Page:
MaryAnn Johanson - Flick Filosopher
'I exist!' is the clarion call of the characters in Vanishing on 7th Street, just before they're vanquished into a deadly netherworld of shadows. After you've seen this tedious thriller you may wish the film didn't exist at all.
Staci Layne Wilson - Horror.com
There are a few moments in the film that suggest just how a subtle, creepy version of that film might play. This is not that version.
Drew McWeeny - HitFix
Those streets full of empty clothes hold a special kind of terror. More's the pity that the film can't do anything with them.
Rob Vaux - Mania.com
Anderson does a lot with very little - a wavering light, a patch of darkness - and Jaswinski's script tries to break up the stage-bound monotony with a few well-timed (if not particularly informative) flashbacks.
Stephen Whitty - Newark Star-Ledger
...the shadow-puppet apocalypse exists outside of explanations, or indeed logic of any kind. So does Vanishing on 7th Street.
Sean Gandert - Paste Magazine
...will satisfy those looking for a lightweight scare.
Andy Klein - Brand X
After a promising start with a nearly wordless opening 15 minutes, Vanishing becomes awfully talky, with far more time spent on the characters' bickering than on them racing to escape the encroaching darkness.
Noel Murray - AV Club
An extended scavenger hunt for portable sources of light: flashlights, candles, gas generators, road flares and so forth. Have one go out at your own peril.
Marshall Fine - Hollywood & Fine
provides little raw material for the performers to work with
Chris Barsanti - Filmcritic.com
The movie begins to feel like a grad-school thesis masquerading as entertainment. So what's the metaphor? It's way too vague to tell.
Joshua Rothkopf - Time Out New York
The star player here is Anderson, who proves that he can do his job even when other members of the creative team don't.
Daniel Hubschman - Hollywood.com
[VIDEO] Even a mediocre episode of Rod Serling's seminal television show "The Twilight Zone" would outshine this bland effort.
Cole Smithey - ColeSmithey.com
If Brad Anderson never conjures a truly iconic image, he still delivers a raft of mildly striking ones.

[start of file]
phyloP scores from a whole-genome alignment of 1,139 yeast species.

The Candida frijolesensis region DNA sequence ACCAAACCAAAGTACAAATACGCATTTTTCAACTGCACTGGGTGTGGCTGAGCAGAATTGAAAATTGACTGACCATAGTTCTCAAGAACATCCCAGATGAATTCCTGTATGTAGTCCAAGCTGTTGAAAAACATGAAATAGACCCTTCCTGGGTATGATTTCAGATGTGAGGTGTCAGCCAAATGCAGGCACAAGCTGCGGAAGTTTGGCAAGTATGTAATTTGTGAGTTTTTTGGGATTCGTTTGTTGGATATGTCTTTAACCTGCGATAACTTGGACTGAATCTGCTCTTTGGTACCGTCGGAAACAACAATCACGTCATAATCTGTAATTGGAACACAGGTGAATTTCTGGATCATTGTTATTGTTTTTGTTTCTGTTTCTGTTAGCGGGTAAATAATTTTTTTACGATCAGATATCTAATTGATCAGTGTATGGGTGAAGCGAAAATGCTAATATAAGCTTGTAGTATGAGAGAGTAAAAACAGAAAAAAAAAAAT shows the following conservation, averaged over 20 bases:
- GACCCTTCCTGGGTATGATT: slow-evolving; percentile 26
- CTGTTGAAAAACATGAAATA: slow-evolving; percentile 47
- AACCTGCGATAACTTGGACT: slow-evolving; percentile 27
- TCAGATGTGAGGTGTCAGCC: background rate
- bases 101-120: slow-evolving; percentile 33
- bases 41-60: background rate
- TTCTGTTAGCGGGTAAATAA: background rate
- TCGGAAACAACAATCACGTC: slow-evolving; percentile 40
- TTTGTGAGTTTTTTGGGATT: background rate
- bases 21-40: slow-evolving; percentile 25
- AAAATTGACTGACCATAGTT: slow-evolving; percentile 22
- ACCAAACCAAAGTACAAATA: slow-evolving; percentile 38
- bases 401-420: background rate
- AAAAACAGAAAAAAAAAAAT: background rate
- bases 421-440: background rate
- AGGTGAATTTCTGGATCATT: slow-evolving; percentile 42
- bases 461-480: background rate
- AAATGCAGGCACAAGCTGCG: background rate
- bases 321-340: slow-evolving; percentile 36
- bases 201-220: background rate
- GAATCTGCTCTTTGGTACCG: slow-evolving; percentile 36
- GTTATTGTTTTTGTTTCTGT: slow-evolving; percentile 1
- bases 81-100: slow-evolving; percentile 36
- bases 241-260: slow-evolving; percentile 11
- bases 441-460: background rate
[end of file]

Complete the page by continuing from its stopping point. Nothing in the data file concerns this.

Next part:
Nick Schager - Slant Magazine
Prairie Miller - NewsBlaze
Flawed and perhaps a bit too elusive, Vanishing is an interesting little sci-fi/horror hybrid that urges the viewer to fear the dark, skillfully executed with a healthy amount of scares and inviting confusion.
Brian Orndorf - BrianOrndorf.com
Won't be [director Brad] Anderson's big breakout, but it's a respectably eerie endeavor.
Geoff Berkshire - Metromix.com
Vanishing on 7th Street is a skillful, compact chiller, unburdened by too many subplots or the tendency to overexplain what is going on.
Dustin Putman - DustinPutman.com
With Vanishing on 7th Street Anderson turns in his scariest experience since [his] initial outing as a filmmaker.
Steve "Uncle Creepy" Barton - Dread Central
The film does not live up to the spark it could have offered.
Donald J. Levit - ReelTalk Movie Reviews
Comes across like an unscary episode of 'The Twilight Zone.' Whatever point the director is trying to make is anybody's guess.
Harvey S. Karten - Compuserve
There's one easy way to keep people from criticizing a Hayden Christensen performance, and that's to cast him opposite John Leguizamo.
Jordan Hoffman - UGO
Even if it never delivers the knockout blow usually crucial to films as suspenseful as this aspires to be, it's a testament to its director that it's engaging throughout.
Stephen Saito - IFC.com
It's a hell of a premise that proves effective at immediately capturing the viewer's interest...
David Nusair - Reel Film Reviews
It's not particularly scary, but it's still a very moody and effective flick.
Chris Bumbray - JoBlo's Movie Emporium
Wonderfully shot in deep, bleak shadows, set to an aggressively moody musical score, and quick enough to get through the apocalypse in less than 90 minutes.
Scott Weinberg - FEARnet
Quivering with too much CGI, an bizarrely staged opening sequence, and a lackluster ending, Vanishing ends up being "just OK", but that's good enough for me.
Brad Miska - Bloody Disgusting